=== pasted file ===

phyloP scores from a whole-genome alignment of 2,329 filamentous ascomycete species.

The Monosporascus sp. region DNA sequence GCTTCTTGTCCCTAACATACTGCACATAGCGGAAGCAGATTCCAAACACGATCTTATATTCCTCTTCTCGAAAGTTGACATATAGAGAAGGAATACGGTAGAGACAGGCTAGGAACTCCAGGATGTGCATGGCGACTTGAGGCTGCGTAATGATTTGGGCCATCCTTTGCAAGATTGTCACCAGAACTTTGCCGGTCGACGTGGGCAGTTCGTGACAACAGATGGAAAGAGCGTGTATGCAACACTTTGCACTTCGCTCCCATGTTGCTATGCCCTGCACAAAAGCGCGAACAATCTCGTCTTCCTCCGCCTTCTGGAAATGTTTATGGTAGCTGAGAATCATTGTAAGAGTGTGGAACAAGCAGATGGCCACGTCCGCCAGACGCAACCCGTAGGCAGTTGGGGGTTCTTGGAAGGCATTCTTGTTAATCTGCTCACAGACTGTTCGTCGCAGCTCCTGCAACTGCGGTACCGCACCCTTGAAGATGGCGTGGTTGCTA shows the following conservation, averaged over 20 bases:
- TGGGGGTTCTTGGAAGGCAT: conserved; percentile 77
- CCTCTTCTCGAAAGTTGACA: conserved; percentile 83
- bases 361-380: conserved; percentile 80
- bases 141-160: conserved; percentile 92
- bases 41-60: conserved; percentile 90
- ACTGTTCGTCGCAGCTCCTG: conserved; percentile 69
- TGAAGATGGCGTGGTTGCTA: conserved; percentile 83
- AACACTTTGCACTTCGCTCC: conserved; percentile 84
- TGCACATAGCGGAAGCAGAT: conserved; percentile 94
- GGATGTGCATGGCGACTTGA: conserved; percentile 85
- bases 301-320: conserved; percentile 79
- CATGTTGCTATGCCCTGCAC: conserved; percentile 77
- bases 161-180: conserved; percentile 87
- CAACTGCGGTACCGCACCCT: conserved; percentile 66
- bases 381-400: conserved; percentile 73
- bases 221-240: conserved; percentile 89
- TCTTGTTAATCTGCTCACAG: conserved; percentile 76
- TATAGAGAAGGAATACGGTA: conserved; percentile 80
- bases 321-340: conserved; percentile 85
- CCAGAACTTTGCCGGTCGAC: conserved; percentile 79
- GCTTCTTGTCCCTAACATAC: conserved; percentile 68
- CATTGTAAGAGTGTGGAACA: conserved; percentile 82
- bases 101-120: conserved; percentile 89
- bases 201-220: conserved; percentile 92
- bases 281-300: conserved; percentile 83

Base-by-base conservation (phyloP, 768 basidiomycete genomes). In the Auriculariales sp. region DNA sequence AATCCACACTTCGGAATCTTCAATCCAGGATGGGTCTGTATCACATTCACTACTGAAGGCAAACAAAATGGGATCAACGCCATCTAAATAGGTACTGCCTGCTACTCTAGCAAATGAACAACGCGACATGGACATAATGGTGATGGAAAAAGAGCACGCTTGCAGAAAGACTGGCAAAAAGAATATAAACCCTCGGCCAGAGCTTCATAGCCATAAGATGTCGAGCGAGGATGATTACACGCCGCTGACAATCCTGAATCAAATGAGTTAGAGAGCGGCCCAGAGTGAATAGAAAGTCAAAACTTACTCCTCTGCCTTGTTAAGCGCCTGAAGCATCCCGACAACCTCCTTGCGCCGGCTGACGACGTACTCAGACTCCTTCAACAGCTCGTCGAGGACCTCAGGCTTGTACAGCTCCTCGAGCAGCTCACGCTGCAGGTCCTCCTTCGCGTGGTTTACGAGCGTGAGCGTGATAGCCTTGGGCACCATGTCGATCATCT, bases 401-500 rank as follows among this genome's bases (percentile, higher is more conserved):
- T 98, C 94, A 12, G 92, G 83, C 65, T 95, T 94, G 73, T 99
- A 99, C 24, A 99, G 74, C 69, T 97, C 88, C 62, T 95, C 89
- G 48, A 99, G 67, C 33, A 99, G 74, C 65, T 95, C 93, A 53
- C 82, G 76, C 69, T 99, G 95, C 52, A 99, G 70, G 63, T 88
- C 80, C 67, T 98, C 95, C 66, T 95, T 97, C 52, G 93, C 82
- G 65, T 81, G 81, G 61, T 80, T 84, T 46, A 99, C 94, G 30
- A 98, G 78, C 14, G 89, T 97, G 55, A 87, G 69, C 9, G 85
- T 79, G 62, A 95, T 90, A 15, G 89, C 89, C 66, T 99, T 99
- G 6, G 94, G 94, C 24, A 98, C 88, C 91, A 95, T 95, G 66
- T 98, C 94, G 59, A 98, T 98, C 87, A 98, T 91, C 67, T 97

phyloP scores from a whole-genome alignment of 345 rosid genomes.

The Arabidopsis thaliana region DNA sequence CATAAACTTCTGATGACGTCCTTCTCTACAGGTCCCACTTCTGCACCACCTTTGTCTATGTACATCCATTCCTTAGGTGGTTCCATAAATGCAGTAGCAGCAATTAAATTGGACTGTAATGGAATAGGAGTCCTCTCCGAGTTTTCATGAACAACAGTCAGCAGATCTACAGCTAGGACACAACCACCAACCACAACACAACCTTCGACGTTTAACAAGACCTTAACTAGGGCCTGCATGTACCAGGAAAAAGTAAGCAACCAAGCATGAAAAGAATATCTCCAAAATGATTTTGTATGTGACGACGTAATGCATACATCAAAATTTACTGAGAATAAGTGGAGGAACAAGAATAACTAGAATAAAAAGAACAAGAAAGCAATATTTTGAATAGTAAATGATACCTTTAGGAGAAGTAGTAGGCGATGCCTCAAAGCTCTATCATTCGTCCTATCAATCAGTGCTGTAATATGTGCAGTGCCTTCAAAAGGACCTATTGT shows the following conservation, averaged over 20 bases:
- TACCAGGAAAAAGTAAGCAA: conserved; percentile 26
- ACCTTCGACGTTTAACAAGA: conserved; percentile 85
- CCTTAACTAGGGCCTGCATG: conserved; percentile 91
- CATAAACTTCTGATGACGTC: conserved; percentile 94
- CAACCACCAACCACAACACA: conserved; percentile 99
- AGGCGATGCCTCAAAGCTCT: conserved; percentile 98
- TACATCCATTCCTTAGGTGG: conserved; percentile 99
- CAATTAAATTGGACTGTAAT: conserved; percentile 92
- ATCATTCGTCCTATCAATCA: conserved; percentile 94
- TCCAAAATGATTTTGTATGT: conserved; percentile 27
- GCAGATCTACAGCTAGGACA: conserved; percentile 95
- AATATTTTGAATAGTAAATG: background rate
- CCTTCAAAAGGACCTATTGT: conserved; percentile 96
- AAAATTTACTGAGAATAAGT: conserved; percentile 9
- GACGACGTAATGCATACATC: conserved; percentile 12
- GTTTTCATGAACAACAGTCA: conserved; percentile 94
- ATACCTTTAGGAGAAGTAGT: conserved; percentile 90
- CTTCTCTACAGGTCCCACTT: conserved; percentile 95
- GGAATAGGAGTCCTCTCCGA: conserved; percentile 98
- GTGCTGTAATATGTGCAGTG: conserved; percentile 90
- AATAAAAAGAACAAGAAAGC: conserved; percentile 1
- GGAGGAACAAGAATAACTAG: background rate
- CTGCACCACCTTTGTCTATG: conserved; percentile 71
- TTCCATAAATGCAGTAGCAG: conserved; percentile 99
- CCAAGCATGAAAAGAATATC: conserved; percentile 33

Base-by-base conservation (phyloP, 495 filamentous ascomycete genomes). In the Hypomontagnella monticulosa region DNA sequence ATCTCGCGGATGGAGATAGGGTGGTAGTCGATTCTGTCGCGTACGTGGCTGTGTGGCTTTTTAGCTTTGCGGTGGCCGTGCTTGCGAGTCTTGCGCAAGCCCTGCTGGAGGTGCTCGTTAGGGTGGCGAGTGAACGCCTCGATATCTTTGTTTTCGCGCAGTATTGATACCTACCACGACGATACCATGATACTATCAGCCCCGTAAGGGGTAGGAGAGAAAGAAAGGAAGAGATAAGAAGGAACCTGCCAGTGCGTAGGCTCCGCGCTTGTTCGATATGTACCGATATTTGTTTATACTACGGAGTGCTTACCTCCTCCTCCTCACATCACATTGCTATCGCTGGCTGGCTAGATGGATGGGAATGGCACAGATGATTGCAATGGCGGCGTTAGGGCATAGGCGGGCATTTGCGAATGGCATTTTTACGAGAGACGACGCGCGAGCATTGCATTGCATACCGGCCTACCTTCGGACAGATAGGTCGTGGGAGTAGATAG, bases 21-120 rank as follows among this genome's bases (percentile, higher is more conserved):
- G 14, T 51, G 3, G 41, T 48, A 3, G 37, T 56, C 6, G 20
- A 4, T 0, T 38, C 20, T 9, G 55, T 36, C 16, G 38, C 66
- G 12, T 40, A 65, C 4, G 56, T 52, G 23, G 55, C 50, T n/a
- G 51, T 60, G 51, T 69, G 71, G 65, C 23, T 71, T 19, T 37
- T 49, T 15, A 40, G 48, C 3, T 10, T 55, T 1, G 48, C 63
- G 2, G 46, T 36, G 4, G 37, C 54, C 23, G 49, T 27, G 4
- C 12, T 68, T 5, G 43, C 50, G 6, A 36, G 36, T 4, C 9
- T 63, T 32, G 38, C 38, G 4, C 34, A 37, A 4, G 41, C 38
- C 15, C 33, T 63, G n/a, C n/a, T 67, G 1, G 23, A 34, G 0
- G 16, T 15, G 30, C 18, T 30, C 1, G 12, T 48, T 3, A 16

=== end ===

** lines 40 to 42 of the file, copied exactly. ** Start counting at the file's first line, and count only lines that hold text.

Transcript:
The Arabidopsis thaliana region DNA sequence CATAAACTTCTGATGACGTCCTTCTCTACAGGTCCCACTTCTGCACCACCTTTGTCTATGTACATCCATTCCTTAGGTGGTTCCATAAATGCAGTAGCAGCAATTAAATTGGACTGTAATGGAATAGGAGTCCTCTCCGAGTTTTCATGAACAACAGTCAGCAGATCTACAGCTAGGACACAACCACCAACCACAACACAACCTTCGACGTTTAACAAGACCTTAACTAGGGCCTGCATGTACCAGGAAAAAGTAAGCAACCAAGCATGAAAAGAATATCTCCAAAATGATTTTGTATGTGACGACGTAATGCATACATCAAAATTTACTGAGAATAAGTGGAGGAACAAGAATAACTAGAATAAAAAGAACAAGAAAGCAATATTTTGAATAGTAAATGATACCTTTAGGAGAAGTAGTAGGCGATGCCTCAAAGCTCTATCATTCGTCCTATCAATCAGTGCTGTAATATGTGCAGTGCCTTCAAAAGGACCTATTGT shows the following conservation, averaged over 20 bases:
- TACCAGGAAAAAGTAAGCAA: conserved; percentile 26
- ACCTTCGACGTTTAACAAGA: conserved; percentile 85